COLF Comment on the Decision in the Case of Marielle Houle
The Catholic Organization for Life and Family (COLF) would like to express its appreciation of the precautions taken by Justice Maurice Laramée in his decision in the Houle case on January 27, 2006. Marielle Houle pleaded guilty to assisting in the suicide of her son, Charles Fariala.
On the one hand, while sentencing the retired nurse to only three years of probation, Justice Laramée took care to indicate that his decision should not be viewed as precedent.
On the other hand, while insisting on the uniqueness of the Houle case and on the poor health of the accused, Justice Laramée recalled that “the present state of the law in Canada is that to help or encourage suicide is unacceptable and illegal.” The immoral nature of such an act is also clear, since all life possesses intrinsic value and sacredness that no illness can diminish.
There may be little doubt about Charles Fariala’s mental suffering and about Marielle Houle’s love for her son. In order to understand what happened, one must consider Marielle Houle’s state of health and “the intense and intimate bond that she had with her only son.” She still claims today that she acted out of compassion and unconditional love.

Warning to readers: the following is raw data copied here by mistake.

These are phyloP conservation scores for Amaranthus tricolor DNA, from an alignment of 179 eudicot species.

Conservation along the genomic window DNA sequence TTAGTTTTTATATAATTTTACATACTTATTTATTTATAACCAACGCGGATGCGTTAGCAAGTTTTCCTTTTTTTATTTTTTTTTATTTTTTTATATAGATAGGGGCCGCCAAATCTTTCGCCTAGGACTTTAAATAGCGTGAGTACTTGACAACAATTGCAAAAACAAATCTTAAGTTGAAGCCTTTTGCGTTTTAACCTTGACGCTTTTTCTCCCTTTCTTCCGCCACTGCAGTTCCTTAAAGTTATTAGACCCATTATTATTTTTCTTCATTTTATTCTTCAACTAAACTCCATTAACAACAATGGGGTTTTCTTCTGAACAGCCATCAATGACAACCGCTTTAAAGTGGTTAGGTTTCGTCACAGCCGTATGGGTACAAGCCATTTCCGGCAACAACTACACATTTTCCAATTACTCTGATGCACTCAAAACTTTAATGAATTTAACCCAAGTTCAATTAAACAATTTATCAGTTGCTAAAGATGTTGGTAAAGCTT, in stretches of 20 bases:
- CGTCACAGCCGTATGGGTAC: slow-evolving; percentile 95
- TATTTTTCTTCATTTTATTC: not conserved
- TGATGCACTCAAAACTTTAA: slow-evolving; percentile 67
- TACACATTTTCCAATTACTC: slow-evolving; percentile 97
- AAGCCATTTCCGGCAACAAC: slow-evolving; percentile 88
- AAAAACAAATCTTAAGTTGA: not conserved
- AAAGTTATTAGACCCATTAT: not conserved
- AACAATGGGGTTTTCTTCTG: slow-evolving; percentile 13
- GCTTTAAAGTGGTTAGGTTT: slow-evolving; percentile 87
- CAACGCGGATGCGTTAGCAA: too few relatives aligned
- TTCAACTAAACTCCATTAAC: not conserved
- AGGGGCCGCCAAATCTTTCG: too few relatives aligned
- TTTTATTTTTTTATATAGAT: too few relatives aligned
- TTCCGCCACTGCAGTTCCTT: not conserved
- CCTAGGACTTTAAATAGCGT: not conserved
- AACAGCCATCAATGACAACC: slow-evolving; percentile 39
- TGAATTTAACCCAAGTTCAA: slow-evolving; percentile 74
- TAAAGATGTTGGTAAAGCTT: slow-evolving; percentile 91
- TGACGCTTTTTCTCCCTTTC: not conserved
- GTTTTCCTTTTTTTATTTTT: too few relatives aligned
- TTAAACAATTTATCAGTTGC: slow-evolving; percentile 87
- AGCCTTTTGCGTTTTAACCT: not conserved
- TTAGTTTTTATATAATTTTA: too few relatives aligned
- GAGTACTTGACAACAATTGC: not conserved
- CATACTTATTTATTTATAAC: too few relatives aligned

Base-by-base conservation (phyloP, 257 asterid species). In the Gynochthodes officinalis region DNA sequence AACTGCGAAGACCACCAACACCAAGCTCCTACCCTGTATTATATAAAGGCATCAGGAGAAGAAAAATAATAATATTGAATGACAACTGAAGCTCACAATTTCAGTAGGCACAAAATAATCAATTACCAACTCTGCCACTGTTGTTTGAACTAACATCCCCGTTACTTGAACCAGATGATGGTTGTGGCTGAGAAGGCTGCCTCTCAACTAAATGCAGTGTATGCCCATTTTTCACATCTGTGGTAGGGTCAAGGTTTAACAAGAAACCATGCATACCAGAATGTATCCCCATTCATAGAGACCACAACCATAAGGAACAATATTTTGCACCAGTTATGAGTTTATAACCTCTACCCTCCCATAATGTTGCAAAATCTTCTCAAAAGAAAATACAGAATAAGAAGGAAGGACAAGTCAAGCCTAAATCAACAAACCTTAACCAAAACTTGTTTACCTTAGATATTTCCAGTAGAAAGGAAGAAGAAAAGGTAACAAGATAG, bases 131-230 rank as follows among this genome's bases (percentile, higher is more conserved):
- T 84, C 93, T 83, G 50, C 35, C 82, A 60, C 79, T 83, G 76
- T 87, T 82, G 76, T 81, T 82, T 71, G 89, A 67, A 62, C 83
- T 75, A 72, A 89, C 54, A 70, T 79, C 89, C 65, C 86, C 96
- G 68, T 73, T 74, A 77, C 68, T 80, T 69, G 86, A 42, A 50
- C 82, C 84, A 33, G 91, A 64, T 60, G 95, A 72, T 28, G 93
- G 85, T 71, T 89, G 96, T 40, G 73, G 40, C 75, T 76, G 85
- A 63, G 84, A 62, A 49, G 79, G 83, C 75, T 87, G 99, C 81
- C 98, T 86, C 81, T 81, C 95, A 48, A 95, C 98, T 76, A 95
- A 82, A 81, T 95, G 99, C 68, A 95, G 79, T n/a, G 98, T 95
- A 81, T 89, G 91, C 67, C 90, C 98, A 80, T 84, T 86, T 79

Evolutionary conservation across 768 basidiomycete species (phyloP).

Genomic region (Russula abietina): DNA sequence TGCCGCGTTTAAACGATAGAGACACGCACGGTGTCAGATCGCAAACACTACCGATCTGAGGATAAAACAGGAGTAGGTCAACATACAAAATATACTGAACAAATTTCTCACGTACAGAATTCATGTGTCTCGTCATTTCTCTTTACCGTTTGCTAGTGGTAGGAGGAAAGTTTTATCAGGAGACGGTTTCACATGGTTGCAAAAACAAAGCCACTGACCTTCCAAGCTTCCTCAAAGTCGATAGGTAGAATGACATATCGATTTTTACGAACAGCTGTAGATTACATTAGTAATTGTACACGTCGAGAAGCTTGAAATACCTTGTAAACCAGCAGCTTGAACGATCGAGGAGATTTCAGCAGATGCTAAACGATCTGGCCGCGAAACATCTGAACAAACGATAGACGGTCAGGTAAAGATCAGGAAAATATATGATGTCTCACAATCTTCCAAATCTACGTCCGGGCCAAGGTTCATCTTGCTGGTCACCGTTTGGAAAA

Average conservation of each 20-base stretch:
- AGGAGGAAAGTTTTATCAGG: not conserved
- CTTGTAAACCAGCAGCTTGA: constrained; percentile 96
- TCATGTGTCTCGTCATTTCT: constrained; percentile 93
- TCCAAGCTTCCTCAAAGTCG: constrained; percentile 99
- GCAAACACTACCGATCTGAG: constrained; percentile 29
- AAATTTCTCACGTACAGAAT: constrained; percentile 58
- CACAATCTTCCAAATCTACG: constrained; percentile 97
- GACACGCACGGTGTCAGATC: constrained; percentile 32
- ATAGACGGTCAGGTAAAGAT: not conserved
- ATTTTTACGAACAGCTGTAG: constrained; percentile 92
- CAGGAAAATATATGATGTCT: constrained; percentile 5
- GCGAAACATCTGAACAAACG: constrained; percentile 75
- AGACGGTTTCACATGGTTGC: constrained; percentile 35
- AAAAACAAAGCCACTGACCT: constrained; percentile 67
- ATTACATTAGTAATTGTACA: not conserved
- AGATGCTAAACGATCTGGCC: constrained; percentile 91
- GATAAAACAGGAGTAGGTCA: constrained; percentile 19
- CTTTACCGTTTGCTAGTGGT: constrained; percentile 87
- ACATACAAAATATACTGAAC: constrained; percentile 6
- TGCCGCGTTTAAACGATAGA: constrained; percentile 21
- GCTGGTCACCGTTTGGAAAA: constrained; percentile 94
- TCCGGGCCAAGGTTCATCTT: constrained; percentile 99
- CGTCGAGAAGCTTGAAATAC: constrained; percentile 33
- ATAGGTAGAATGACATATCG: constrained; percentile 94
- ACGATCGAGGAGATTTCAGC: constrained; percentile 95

This claim should prompt us to reflect. Faced with a person who asks for death in a moment of depression, loneliness and fear, love and compassion require instead that we assist the person, that we lend support to the person in his or her suffering with an attentive presence, full of human warmth. Justice Laramée also emphasized that Charles Fariala did not receive the support that he had a right to expect from his mother and from society.
This tragic case clearly illustrates that the close relatives of the seriously sick who may consider suicide also need the support of the state and of other members of society. We must seriously think about the support and the care that should be made available to the most vulnerable citizens in Canada.
The death of Charles Fariala shows us why it is necessary to have laws against euthanasia and assisted suicide. Without such laws, even the depressed and most vulnerable among us would be at risk of being killed by those who love them but whose judgment can be clouded by their own emotional state.
Faced with the pain, vulnerability and despair of another, true love and compassion demand that we accompany that person in a spirit of solidarity by helping him or her to recognize the continual worth and dignity of their struggle and their life.
The Catholic Organization for Life and Family is co-sponsored by the Canadian Conference of Catholic Bishops and by the Supreme Council of the Knights of Columbus.
For More Information Contact:
Catholic Organization for Life and Family
Tel: (613) 241-9461, Ext. 141